Lamberts was forced on the defensive as he conceded there are “not enough” Open Door appointments and admitted “mental health provisions are quite vulnerable” in the city when “demand is higher than ever.”
He also revealed he has commissioned a strategic review of how the University approaches mental health lead by Professor Hillary Graham.
He said he would “expect to see answers as to what we can do better” at the end of March. Until then he said he would make no drastic changes, because he wanted decisions to be informed. “We are waiting for the review to come back,” he said.
Last month it emerged the University had spent £26 less per student on mental health provisions in the last five years, despite demand for Open Door skyrocketing.
Lamberts also said he was “terrified” about the prospect of the government’s Prevent strategy being focused on Muslim students.
“It’s not targeted [at certain groups],” he told students. “The risk is that it becomes targeted. That horrifies me … this is a real challenge for us.”
But he refused to properly criticise the initiative, which now forces the University to keep tabs on students who are “withdrawn” or seeking “political change.”
He said: “What I think about it is not that relevant.”
Lamberts refused to change his stance, revealed last month by York Vision, that the Freedom of Information Act should not apply to universities.
“We have a genuine commercial interest to protect,” he said, even though the University receives “a significant amount of public funding.”
This newspaper has only been able to expose scandalous spending by staff on expensive hotels, marketing projects and absurd expenses because of FoI law.
“If we are going to be able to compete with [private universities] on a level playing field, we should be exempt from the Freedom of Information act,” he said. “It’s a matter of principle.”
At the wide ranging event, hosted by YUSU President Ben Leatham, Lamberts also revealed:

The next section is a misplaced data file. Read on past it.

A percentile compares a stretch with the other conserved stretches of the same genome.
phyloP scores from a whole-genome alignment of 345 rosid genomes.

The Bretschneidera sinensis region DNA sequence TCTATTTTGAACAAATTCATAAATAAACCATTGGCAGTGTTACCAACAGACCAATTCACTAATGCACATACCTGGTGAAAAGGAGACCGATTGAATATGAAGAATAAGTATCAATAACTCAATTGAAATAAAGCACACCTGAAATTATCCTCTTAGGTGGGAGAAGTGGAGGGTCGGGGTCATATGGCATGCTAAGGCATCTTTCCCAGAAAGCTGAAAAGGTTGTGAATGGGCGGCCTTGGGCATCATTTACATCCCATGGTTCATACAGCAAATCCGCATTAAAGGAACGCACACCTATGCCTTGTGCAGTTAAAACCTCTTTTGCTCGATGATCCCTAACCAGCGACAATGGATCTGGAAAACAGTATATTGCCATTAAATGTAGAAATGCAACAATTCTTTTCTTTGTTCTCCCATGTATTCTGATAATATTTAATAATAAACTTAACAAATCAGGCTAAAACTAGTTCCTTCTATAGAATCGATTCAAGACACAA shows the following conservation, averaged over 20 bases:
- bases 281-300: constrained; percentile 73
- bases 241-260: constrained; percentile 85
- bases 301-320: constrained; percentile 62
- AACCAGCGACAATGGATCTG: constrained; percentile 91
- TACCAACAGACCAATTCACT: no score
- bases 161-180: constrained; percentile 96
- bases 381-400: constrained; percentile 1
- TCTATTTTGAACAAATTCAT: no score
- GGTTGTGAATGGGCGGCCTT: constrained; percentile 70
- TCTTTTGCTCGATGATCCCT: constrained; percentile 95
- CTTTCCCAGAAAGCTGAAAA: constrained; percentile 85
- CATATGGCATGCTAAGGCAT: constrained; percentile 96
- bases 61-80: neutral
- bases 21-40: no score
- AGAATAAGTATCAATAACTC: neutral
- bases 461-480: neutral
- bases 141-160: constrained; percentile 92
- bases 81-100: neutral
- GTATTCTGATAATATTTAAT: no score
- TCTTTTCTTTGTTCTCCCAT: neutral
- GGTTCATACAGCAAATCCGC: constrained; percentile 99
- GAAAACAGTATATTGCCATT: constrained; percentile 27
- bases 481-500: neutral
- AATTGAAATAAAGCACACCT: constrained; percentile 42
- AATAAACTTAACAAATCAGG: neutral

· There is “only so much the University can do” to tackle online harassment “short of geofencing YikYak.” This would mean the social network could not be used on campus.
· He was “surprised” by “how strongly people felt” about the cancellation of International Men’s Day, and said the University would approach future events in a “measured way.”
· He has “full confidence” in the Chancellor, Malcolm Grant, who is “tremendous.” Grant was exposed by York Vision last year for saying there should be a “higher potential cap or even no cap at all” on tuition fees.
· He thinks the £10,000 of University money spent on Grant’s inauguration in October was a “good investment” because it attracted attention in the “right circles.”
· He believes Britain leaving the EU would be a “great risk to this University” and have “severe” implications. But he was forced to explain why he had not signed an open letter by other vice-chancellors backing Vote Remain because “we had agreed we wouldn’t take a campaigning position.”
· The University has invited two Syrian academics to travel to York, but there are issues with their Visas. “We are supporting them in trying to resolve those issues with the Home Office,” he said.
· Campus accomodation prices may rise again in the future. “I can’t promise that they will stay the same,” he said. This is partly because, he argued, more students want en-suite rooms. “We’ll do what we can.”
After the event he said: “I thought the students asked some very good questions, they didn’t shy away from any sensitive areas or difficult questions. It was very constructive.”
He added that he hoped for more “dialogue” events in the future.
Chairing the event, YUSU Prez Ben Leatham said that the event “sets a precedent for the University hopefully being more open and talking to students about the issues that they have.”